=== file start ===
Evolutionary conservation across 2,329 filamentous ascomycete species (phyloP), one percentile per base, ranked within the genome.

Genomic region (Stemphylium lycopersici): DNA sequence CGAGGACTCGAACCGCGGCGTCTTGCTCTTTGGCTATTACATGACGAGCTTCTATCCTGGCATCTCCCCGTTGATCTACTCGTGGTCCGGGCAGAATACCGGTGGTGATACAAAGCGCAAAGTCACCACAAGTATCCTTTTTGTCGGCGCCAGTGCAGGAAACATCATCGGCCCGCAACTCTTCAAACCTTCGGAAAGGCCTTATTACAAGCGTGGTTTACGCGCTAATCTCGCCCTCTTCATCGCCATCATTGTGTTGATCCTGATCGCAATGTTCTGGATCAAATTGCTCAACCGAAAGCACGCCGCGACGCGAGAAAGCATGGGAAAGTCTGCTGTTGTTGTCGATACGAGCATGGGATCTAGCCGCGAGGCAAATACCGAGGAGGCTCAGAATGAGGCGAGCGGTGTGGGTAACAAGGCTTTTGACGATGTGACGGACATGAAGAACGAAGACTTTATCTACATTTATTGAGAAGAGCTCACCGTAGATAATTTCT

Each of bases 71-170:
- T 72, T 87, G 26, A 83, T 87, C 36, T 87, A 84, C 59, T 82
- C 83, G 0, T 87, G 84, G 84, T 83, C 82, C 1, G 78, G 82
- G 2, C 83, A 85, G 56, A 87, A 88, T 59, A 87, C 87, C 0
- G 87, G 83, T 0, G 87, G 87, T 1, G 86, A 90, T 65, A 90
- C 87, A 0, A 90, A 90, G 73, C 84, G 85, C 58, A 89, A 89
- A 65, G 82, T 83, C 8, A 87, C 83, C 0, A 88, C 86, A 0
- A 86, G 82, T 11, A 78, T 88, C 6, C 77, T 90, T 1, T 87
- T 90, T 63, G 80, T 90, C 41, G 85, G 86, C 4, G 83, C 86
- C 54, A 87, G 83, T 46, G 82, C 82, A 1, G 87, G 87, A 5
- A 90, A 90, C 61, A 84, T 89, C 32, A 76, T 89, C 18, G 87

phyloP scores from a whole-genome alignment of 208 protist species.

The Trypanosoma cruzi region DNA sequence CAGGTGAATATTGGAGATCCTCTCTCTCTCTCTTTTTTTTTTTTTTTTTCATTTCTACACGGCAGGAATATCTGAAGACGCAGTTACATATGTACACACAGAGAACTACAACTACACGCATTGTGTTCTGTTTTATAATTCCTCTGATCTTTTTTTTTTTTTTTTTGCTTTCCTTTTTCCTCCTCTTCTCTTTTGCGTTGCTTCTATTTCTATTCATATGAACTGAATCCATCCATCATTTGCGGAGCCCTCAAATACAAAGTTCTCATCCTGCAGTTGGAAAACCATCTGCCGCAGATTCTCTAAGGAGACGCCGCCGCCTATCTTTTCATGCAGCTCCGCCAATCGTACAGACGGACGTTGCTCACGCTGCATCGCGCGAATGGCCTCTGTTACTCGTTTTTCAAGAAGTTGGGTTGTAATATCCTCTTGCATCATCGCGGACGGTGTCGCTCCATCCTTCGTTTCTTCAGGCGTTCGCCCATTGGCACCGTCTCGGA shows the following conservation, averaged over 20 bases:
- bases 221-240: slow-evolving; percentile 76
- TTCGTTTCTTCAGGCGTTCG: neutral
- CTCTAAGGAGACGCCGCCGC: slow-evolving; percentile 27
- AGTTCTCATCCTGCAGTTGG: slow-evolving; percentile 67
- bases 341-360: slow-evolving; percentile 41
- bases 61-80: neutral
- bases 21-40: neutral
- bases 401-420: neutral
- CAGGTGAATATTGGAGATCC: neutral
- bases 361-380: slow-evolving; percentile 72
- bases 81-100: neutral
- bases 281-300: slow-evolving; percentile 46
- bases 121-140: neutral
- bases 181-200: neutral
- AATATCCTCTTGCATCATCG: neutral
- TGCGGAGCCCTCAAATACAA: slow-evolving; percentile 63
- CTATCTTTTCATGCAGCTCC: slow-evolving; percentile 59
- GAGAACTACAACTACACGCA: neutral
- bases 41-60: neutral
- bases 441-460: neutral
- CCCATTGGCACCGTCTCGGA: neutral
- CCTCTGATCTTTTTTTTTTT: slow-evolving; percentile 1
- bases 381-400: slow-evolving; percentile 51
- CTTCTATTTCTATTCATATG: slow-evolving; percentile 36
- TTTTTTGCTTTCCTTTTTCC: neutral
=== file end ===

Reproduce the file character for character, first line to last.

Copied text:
Evolutionary conservation across 2,329 filamentous ascomycete species (phyloP), one percentile per base, ranked within the genome.

Genomic region (Stemphylium lycopersici): DNA sequence CGAGGACTCGAACCGCGGCGTCTTGCTCTTTGGCTATTACATGACGAGCTTCTATCCTGGCATCTCCCCGTTGATCTACTCGTGGTCCGGGCAGAATACCGGTGGTGATACAAAGCGCAAAGTCACCACAAGTATCCTTTTTGTCGGCGCCAGTGCAGGAAACATCATCGGCCCGCAACTCTTCAAACCTTCGGAAAGGCCTTATTACAAGCGTGGTTTACGCGCTAATCTCGCCCTCTTCATCGCCATCATTGTGTTGATCCTGATCGCAATGTTCTGGATCAAATTGCTCAACCGAAAGCACGCCGCGACGCGAGAAAGCATGGGAAAGTCTGCTGTTGTTGTCGATACGAGCATGGGATCTAGCCGCGAGGCAAATACCGAGGAGGCTCAGAATGAGGCGAGCGGTGTGGGTAACAAGGCTTTTGACGATGTGACGGACATGAAGAACGAAGACTTTATCTACATTTATTGAGAAGAGCTCACCGTAGATAATTTCT

Each of bases 71-170:
- T 72, T 87, G 26, A 83, T 87, C 36, T 87, A 84, C 59, T 82
- C 83, G 0, T 87, G 84, G 84, T 83, C 82, C 1, G 78, G 82
- G 2, C 83, A 85, G 56, A 87, A 88, T 59, A 87, C 87, C 0
- G 87, G 83, T 0, G 87, G 87, T 1, G 86, A 90, T 65, A 90
- C 87, A 0, A 90, A 90, G 73, C 84, G 85, C 58, A 89, A 89
- A 65, G 82, T 83, C 8, A 87, C 83, C 0, A 88, C 86, A 0
- A 86, G 82, T 11, A 78, T 88, C 6, C 77, T 90, T 1, T 87
- T 90, T 63, G 80, T 90, C 41, G 85, G 86, C 4, G 83, C 86
- C 54, A 87, G 83, T 46, G 82, C 82, A 1, G 87, G 87, A 5
- A 90, A 90, C 61, A 84, T 89, C 32, A 76, T 89, C 18, G 87

phyloP scores from a whole-genome alignment of 208 protist species.

The Trypanosoma cruzi region DNA sequence CAGGTGAATATTGGAGATCCTCTCTCTCTCTCTTTTTTTTTTTTTTTTTCATTTCTACACGGCAGGAATATCTGAAGACGCAGTTACATATGTACACACAGAGAACTACAACTACACGCATTGTGTTCTGTTTTATAATTCCTCTGATCTTTTTTTTTTTTTTTTTGCTTTCCTTTTTCCTCCTCTTCTCTTTTGCGTTGCTTCTATTTCTATTCATATGAACTGAATCCATCCATCATTTGCGGAGCCCTCAAATACAAAGTTCTCATCCTGCAGTTGGAAAACCATCTGCCGCAGATTCTCTAAGGAGACGCCGCCGCCTATCTTTTCATGCAGCTCCGCCAATCGTACAGACGGACGTTGCTCACGCTGCATCGCGCGAATGGCCTCTGTTACTCGTTTTTCAAGAAGTTGGGTTGTAATATCCTCTTGCATCATCGCGGACGGTGTCGCTCCATCCTTCGTTTCTTCAGGCGTTCGCCCATTGGCACCGTCTCGGA shows the following conservation, averaged over 20 bases:
- bases 221-240: slow-evolving; percentile 76
- TTCGTTTCTTCAGGCGTTCG: neutral
- CTCTAAGGAGACGCCGCCGC: slow-evolving; percentile 27
- AGTTCTCATCCTGCAGTTGG: slow-evolving; percentile 67
- bases 341-360: slow-evolving; percentile 41
- bases 61-80: neutral
- bases 21-40: neutral
- bases 401-420: neutral
- CAGGTGAATATTGGAGATCC: neutral
- bases 361-380: slow-evolving; percentile 72
- bases 81-100: neutral
- bases 281-300: slow-evolving; percentile 46
- bases 121-140: neutral
- bases 181-200: neutral
- AATATCCTCTTGCATCATCG: neutral
- TGCGGAGCCCTCAAATACAA: slow-evolving; percentile 63
- CTATCTTTTCATGCAGCTCC: slow-evolving; percentile 59
- GAGAACTACAACTACACGCA: neutral
- bases 41-60: neutral
- bases 441-460: neutral
- CCCATTGGCACCGTCTCGGA: neutral
- CCTCTGATCTTTTTTTTTTT: slow-evolving; percentile 1
- bases 381-400: slow-evolving; percentile 51
- CTTCTATTTCTATTCATATG: slow-evolving; percentile 36
- TTTTTTGCTTTCCTTTTTCC: neutral